For the feature dimension selection, we change the number of dimensions as 16, 32, 64, 128, 256, 512, 1024 and 2048 for both 1-shot and 5-shot classification tasks on CUB Birds data. The model we used for this experiment is LRPABN. The results are shown as Figure 5, it can be observed that as the feature dimension gets larger, the test accuracy gradually improves to a peak first, then it goes through a drastic drop. For the 1-shot setting, the performance changes smoothly when the dimension is below 1024. For the 5-shot task, the variation of performance is relatively oscillatory, yet it can grow fast and steadily with the dimension increasing. Moreover, we find that even with a very compact low-rank approximation (i.e., the dimension is 16), the model can still achieve a decent classification performance, which fatherly verifies the stability of the proposed method. When the dimension goes too large, the model performs poorly, and this may be caused by the increased complexity of the framework can not model the data distribution well with few training samples.

The visualization for different comparative features is presented in Figure 6. We randomly select five support images and thirty query images per category from CUB Birds data to conduct the five-way-five-shot tasks. The original comparative feature dimension of RelationNet is , we use the convolved feature before the first fully-connected layer in classifier as the final comparative feature with dimension size 576. The comparative feature of PABN+ is , and we choose LRPABN with comparative dimension 128 and 512 separately (denoted as LRPABN-Dim-128 and LRPABN-Dim-512) for comparison. As the figure shows, the learned LRPABN-Dim-512 feature, which can be grouped into five classes correctly, outperforms others, the discriminative performance of LRPABN-Dim-128 and PABN+ are similar, which outperform RelationNet’ feature. The intuitive visualization results among the above methods again validate the superior capacity of the proposed low-rank pairwise bilinear features for FSFG tasks.

V Conclusion

In this paper, we propose a novel few-shot fine-grained image classification method, which is inspired by the advanced information processing ability of human beings. The main contribution is the low-rank pairwise bilinear pooling operation, which extracts the second-order comparative features for the pair of support images and query images. Moreover, to get a more precise comparative feature, we propose an effective feature alignment mechanism to match the embedded support image features with query ones. Through comprehensive experiments on four fine-grained datasets, we verify the effectiveness of the proposed method.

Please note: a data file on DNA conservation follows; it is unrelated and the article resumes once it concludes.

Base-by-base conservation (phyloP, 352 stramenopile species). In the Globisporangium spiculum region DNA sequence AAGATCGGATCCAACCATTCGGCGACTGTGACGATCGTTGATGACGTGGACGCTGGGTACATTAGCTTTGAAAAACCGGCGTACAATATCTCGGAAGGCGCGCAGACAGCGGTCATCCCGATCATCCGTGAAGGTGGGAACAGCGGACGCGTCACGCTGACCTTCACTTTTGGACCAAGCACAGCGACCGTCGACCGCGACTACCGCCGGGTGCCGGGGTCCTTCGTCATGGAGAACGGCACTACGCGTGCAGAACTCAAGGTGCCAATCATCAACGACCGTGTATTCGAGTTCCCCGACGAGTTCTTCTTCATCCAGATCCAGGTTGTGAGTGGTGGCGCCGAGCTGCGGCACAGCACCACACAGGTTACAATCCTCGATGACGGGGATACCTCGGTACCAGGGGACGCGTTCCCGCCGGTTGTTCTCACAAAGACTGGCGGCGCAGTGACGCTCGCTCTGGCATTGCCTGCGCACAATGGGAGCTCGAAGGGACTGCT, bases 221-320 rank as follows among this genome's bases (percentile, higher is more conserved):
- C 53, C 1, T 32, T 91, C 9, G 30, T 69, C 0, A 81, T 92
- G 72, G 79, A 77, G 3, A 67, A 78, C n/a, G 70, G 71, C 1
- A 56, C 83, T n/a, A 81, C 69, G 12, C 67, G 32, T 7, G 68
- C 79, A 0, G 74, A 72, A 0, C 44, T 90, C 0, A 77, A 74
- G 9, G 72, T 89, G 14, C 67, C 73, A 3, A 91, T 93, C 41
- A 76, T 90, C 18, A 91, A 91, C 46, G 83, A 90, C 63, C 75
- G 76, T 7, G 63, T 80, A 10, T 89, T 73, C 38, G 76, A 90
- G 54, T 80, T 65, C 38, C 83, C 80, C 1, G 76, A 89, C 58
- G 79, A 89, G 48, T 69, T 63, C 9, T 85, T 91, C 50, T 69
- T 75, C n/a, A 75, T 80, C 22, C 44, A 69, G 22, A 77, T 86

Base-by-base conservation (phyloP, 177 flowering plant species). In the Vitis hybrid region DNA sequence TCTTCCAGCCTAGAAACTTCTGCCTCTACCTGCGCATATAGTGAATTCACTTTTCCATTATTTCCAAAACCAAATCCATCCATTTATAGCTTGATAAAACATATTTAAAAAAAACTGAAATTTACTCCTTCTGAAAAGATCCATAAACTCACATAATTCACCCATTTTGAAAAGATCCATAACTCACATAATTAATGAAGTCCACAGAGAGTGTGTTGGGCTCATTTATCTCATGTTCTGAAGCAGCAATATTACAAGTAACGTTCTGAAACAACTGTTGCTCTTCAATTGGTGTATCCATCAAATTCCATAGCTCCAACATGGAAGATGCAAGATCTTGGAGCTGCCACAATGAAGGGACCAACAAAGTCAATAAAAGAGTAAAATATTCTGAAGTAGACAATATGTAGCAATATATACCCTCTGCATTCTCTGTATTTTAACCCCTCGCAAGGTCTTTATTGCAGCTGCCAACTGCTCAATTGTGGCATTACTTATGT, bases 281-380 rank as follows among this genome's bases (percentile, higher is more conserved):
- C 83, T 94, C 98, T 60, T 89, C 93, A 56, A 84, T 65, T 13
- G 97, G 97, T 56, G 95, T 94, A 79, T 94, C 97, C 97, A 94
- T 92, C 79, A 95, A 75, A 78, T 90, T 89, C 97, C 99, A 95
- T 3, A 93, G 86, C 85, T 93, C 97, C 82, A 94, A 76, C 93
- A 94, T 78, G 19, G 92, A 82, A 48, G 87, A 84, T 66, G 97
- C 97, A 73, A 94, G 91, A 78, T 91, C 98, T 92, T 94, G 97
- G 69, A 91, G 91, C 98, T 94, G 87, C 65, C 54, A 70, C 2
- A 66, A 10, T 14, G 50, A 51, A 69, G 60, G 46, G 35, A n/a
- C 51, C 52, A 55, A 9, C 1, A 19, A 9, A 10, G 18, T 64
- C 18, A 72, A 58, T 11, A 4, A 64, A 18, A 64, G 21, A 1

References

  • [1] H. Huang, J. Zhang, J. Zhang, Q. Wu, and J. Xu, “Compare more nuanced: Pairwise alignment bilinear network for few-shot fine-grained learning,” arXiv preprint arXiv:1904.03580, 2019.
  • [2] C. Wah, S. Branson, P. Welinder, P. Perona, and S. Belongie, “The Caltech-UCSD Birds-200-2011 Dataset,” California Institute of Technology, Tech. Rep. CNS-TR-2011-001, 2011.
  • [3] G. Van Horn, S. Branson, R. Farrell, S. Haber, J. Barry, P. Ipeirotis, P. Perona, and S. Belongie, “Building a bird recognition app and large scale dataset with citizen scientists: The fine print in fine-grained dataset collection,” in CVPR, June 2015.
  • [4] A. Khosla, N. Jayadevaprakash, B. Yao, and L. Fei-Fei, “Novel dataset for fine-grained image categorization,” in First Workshop on Fine-Grained Visual Categorization, CVPR, Colorado Springs, CO, June 2011.
  • [5] J. Krause, M. Stark, J. Deng, and L. Fei-Fei, “3d object representations for fine-grained categorization,” in 4th International IEEE Workshop on 3D Representation and Recognition (3dRR-13), Sydney, Australia, 2013.
  • [6] N. Zhang, J. Donahue, R. Girshick, and T. Darrell, “Part-based r-cnns for fine-grained category detection,” in ECCV.   Springer, 2014, pp. 834–849.
  • [7]

    J. Fu, H. Zheng, and T. Mei, “Look closer to see better: Recurrent attention convolutional neural network for fine-grained image recognition,” in

    CVPR, July 2017.
  • [8] T.-Y. Lin, A. RoyChowdhury, and S. Maji, “Bilinear cnn models for fine-grained visual recognition,” in ICCV, December 2015.
  • [9] Y. Cui, F. Zhou, J. Wang, X. Liu, Y. Lin, and S. Belongie, “Kernel pooling for convolutional neural networks,” in CVPR, July 2017.
  • [10] P. Li, J. Xie, Q. Wang, and Z. Gao, “Towards faster training of global covariance pooling networks by iterative matrix square root normalization,” in CVPR, June 2018.
  • [11] J. Krause, H. Jin, J. Yang, and L. Fei-Fei, “Fine-grained recognition without part annotations,” in CVPR, June 2015.
  • [12] P. Zhuang, Y. Wang, and Y. Qiao, “Wildfish: A large benchmark for fish recognition in the wild,” in MM.   ACM, 2018, pp. 1301–1309.
  • [13] G. Van Horn, O. Mac Aodha, Y. Song, Y. Cui, C. Sun, A. Shepard, H. Adam, P. Perona, and S. Belongie, “The inaturalist species classification and detection dataset,” in CVPR, June 2018.
  • [14] L. Fei-Fei, R. Fergus, and P. Perona, “One-shot learning of object categories,” IEEE TPAMI, vol. 28, no. 4, pp. 594–611, 2006.
  • [15] O. Vinyals, C. Blundell, T. Lillicrap, D. Wierstra et al., “Matching networks for one shot learning,” in NIPS, 2016, pp. 3630–3638.
  • [16] J. Snell, K. Swersky, and R. Zemel, “Prototypical networks for few-shot learning,” in NIPS, 2017, pp. 4077–4087.
  • [17] F. Sung, Y. Yang, L. Zhang, T. Xiang, P. H. Torr, and T. M. Hospedales, “Learning to compare: Relation network for few-shot learning,” in CVPR, June 2018.
  • [18] Y. Liu, J. Lee, M. Park, S. Kim, E. Yang, S. Hwang, and Y. Yang, “Learning to propagate labels: Transductive propagation network for few-shot learning,” in ICLR, 2019.
  • [19] W. Li, J. Xu, J. Huo, L. Wang, G. Yang, and J. Luo, “Distribution consistency based covariance metric networks for few-shot learning,” in AAAI, 2019.